Will you be adding things like saving skill sets to the action bar or gear swapping?
DK: At first it had to be done manually. But once people got the hang of macros, many were saying that was simple enough. I definitely hope players try that out. We’re also considering saving skills to the action bar even when you switch classes. We received a lot of input regarding this as more and more people tried out gathering and crafting classes. We’re currently making big adjustments to this.

So even abilities you can’t use won’t be unequipped?
DK: For example, when a gatherer changes to a fighter class, their gathering skills are automatically unequipped. We’d like to change that to make it less cumbersome when they decide to switch back.

We’ll be able to set both battle and gathering skills and change which are usable just by changing our weapon?
DK: If there is space. We’re still working on making unused skills not take up AP. There are still other things that need adjusting, but I can say we are currently working on a solution.

The Actions & Abilities screenitself is fairly difficult to understand.
DK: Indeed. A lot of players were unaware of the pull-down list at first. We’re working on having it display your skills automatically among other things.

Anything else you’re working on development-wise?
DK: Tons! Both things that need to be fixed by the release date as well as things we’ll keep an eye on as the game progresses.The big ones are skills, as mentioned above, and server stress. Our biggest priority is that users can play and not worry about stability. After that come bugs, I suppose, and fine-tuning leveling balance.

What new things can we look forward to in the final version?
DK: The big addition will be quests. What you saw in beta was just the tip of the iceberg. Tons of new ones are being added, so I hope everyone is looking forward to that.

So we’ll see more guildleves?
DK: Well, of course we’re adding new guildleves, but this is different. Currently there are only three quests available, one for each major city. Those are also just a fraction of the whole. Class quests are also being added, and we’re working on the final adjustments right now.

What will class quests be like?
DK: If you’ve played FFXI, they’re similar to the artifact quests available to each job in the mid-level range. When you reach a certain level on a certain class, a quest specific to that class starts. It’s designed to be enjoyed solo,and there are quests for crafters and gatherers, too. They have unique cutscenes and involve quests that, unlike guildleves, feel like a classic Final Fantasy story.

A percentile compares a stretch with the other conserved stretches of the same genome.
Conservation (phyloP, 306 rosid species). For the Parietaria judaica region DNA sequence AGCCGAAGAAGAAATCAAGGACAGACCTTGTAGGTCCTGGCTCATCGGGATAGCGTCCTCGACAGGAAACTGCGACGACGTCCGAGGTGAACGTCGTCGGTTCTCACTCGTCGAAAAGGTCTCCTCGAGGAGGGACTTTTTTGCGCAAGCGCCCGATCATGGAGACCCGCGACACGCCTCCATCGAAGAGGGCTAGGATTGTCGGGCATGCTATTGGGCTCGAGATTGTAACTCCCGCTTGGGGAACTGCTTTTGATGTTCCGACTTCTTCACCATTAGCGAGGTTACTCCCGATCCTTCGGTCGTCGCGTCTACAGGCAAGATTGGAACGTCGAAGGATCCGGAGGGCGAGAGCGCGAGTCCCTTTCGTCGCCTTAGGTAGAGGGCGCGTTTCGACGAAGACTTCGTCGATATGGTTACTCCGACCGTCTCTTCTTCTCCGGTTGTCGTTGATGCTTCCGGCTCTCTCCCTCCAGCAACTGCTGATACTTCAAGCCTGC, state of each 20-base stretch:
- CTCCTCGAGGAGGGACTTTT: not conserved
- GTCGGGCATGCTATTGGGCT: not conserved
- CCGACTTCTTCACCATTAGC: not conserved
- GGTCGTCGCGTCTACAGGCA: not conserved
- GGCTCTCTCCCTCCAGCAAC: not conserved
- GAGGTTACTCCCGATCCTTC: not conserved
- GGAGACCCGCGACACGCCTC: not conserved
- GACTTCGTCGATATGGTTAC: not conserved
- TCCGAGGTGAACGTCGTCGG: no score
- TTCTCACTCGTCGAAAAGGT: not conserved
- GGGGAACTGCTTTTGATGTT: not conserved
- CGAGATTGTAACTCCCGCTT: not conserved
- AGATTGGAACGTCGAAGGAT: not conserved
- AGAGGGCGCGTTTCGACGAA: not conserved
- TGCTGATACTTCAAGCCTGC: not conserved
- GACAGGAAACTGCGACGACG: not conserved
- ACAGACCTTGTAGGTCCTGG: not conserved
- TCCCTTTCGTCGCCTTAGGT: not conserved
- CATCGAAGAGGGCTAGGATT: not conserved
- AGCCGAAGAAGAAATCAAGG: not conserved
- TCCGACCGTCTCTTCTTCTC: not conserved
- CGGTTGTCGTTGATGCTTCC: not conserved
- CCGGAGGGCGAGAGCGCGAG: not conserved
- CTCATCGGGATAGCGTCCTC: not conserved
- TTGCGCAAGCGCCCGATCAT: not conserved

So guildleves aren’t the main content?
DK: There’s a lot of talk among the developers about what the main content is. My opinion is that if guildleves were a food, they would be bread or rice. They allow you to progress but don’t become dull or monotonous. You never grow tired of it. From that perspective, guildleves are the focus. But it doesn’t end there. New quests pop up and new items or skills become available, making progression fun. So I think of guildleves more like a staple food than a main course.

Ultimately, what kind of play style will FFXIV have?
DK: We’re designing the main scenario to be mostly soloable. Thereare party battles, but the focus is solo play. The storyline is pretty hefty. Even the quests available in-game seemed pretty high-volume because of the custscenes, but it will increase even further. If you’re wondering what we have in store for crafters and gatherers, we’re still preparing it so please look forward to it.

We only had a portion of the main storyline available. What’s the big picture?
DK: The main scenario starts in various ways from each of the three cities. Think FFXI. Eventually the three paths will combine into one story. It stretches into the higher levels and makes use of instances. Beyond mere dialogue, there are plenty of cutscenes and characters with special abilities.

Main quests are available every 10 ranks. Will this stay the same?
DK: They will probably become a little more frequent than that. Playerswill also have class quests for each of the classes they level, so we want them to have a plethora of quests at their fingertips.

It has been said that it is impossible to finish all thequests in FFXI. Will FFXIV be similar?
DK: It will certainly be hard to. At release it might not be impossible, but it’ll certainly be close.